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At what point is technical clothing 'bad'?

(119 posts)
  • Started 8 years ago by Wilmington's Cow
  • Latest reply from gembo

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  1. crowriver
    Member

    Ah but he has answers for that argument, check out the comments section of that blog post. You, the rural or outer suburban commuters, are Mensheviks: the city centre urbanites and inner suburban commuters are the Bolsheviks. Bolsheviks can tell Mensheviks what to do, not the other way around. Except of course, even in Copenhagen it is actually the car drivers who are the Bolsheviks.

    Posted 8 years ago #
  2. Nelly
    Member

    Have not read the whole thread, but I sympathise with those who dont have space/facilities at their place of work - they may have to wear workwear on the bike.

    Or they may prefer it? Who knows, its up to them.

    Equally its up to me if I want to wear (mostly) cycle specific gear. I would also say that what I wear changes - my commuting gear / road biking gear / MTB gear has common elements, but changes based on what I am doing.

    When I returned to the bike a few years ago, I also wore a shell ski jacket a few times until I decided to get some proper cycling clothes - ski jacket did not have a long enough back, and flopped down at the front if you were on drops - because it wasnt designed as a cycle jacket.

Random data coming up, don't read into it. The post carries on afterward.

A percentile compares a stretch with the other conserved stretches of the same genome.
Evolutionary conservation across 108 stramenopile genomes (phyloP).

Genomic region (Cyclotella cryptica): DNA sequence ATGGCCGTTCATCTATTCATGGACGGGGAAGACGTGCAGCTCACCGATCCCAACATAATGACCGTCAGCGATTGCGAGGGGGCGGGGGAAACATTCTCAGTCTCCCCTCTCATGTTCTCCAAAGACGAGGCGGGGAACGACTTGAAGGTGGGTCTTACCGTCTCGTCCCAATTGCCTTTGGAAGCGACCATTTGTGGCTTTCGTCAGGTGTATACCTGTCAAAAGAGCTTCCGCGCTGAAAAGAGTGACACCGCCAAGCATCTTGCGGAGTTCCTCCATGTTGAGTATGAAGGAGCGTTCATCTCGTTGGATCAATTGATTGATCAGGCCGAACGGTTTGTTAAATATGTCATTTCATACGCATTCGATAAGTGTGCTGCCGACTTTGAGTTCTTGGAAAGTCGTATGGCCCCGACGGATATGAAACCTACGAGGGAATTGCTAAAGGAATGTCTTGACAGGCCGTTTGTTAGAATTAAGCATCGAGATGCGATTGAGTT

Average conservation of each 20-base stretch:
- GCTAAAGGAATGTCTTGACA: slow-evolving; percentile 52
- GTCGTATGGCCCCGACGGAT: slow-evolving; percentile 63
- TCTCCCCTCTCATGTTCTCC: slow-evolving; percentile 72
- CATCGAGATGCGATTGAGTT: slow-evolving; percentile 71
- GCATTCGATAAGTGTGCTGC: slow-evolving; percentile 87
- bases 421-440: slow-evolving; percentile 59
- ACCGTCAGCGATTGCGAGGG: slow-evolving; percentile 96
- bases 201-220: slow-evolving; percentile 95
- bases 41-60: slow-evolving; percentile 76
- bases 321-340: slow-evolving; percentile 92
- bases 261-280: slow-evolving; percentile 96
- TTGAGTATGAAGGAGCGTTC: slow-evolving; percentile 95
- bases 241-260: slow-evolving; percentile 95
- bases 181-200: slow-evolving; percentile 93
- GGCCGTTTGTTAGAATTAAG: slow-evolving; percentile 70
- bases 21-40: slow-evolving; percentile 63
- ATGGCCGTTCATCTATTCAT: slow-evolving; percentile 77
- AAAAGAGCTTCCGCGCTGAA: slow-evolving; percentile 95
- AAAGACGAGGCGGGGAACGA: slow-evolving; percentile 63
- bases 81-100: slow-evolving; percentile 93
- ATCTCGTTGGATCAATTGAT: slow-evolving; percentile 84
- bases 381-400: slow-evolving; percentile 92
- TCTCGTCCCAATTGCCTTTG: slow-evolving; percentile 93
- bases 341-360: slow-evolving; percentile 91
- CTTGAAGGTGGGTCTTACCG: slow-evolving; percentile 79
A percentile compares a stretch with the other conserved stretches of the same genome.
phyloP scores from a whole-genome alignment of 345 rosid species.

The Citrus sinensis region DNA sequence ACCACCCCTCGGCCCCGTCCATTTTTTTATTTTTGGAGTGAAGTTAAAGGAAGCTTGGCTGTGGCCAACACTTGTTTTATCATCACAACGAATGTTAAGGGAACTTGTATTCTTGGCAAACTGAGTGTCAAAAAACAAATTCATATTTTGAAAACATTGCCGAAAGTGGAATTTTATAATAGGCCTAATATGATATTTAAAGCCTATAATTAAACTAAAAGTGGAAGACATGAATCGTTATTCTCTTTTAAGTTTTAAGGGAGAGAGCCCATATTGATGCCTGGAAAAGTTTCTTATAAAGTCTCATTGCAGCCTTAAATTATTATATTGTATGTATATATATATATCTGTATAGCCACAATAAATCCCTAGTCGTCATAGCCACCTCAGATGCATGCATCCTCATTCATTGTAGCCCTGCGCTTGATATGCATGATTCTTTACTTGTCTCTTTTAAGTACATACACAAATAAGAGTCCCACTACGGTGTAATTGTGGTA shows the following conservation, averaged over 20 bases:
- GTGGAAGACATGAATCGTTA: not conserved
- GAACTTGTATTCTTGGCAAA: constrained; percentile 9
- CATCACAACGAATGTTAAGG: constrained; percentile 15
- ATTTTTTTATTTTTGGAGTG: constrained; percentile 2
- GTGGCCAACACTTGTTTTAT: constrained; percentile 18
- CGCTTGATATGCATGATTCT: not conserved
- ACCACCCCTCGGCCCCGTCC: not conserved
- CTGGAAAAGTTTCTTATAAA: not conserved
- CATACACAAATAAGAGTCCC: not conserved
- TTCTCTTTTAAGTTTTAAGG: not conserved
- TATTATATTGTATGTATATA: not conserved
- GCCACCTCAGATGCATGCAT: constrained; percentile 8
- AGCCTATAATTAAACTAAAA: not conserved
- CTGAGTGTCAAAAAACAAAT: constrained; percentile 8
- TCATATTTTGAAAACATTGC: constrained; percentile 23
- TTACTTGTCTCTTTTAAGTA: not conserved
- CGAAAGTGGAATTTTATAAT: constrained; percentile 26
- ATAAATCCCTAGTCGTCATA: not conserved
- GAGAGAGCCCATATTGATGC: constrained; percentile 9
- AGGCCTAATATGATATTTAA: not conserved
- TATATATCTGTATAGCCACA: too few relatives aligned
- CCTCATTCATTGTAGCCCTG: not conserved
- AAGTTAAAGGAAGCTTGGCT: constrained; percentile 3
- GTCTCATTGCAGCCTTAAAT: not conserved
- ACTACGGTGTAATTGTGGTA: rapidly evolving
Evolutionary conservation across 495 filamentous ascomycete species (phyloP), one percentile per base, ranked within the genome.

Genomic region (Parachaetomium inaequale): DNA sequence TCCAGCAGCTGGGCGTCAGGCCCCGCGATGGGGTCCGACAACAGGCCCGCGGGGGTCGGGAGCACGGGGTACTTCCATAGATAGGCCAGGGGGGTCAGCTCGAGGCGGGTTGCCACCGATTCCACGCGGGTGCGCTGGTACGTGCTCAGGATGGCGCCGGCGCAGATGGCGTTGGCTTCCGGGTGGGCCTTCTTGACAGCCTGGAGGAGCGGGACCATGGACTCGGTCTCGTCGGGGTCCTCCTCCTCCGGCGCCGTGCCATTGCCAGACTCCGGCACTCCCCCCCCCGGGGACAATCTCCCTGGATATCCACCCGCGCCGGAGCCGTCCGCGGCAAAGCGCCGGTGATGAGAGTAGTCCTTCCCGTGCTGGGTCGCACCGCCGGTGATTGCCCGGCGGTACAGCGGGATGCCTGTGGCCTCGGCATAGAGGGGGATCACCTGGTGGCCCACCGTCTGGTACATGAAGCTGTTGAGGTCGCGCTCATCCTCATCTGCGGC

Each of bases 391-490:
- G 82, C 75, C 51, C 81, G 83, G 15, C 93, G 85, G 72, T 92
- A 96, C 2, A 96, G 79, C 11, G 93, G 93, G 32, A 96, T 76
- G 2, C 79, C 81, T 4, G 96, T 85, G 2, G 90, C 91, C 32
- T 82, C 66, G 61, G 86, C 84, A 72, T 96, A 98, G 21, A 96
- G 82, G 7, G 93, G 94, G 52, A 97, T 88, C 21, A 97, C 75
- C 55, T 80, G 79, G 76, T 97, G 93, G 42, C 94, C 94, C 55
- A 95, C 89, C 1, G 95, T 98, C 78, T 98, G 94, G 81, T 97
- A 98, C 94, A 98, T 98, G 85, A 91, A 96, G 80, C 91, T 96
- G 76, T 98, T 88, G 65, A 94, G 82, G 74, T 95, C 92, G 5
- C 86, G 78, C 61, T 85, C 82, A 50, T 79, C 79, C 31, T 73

Its been said many times but, clever marketing aside, much of cycle specific clothing is actually useful for cycling, wicks sweat away, and doesnt show the grime - I wouldnt like to see me on my knees, fixing a puncture in my suit pre meeting in the office......

    Posted 8 years ago #
  3. Dave
    Member

    I find this stuff quite interesting because it's an in-group versus an in-group - both having evolved separately, in finest Darwinian fashion, by virtue of being separated on islands.

    There's no easy way to reconcile the two viewpoints precisely because they are both predicated on being "in". In fact, us encountering European perspectives is just as difficult as trying to get the fat executive in their chelsea tractor to consider riding a bike in the first place - it's a mental leap that people can't make. (I include myself there).

    You can see that in the way that cyclists in the UK eventually fall back to "yes, well, that's in foreign parts, it ain't like that RAHND HERE" while the Copenhagenites are busy saying "in what way do these people riding ten miles each way think we're addressing them? Mad dogs and englishmenchen" etc.

    Posted 8 years ago #
  4. Min
    Member

    "while the Copenhagenites are busy saying "in what way do these people riding ten miles each way think we're addressing them? Mad dogs and englishmenchen" etc. "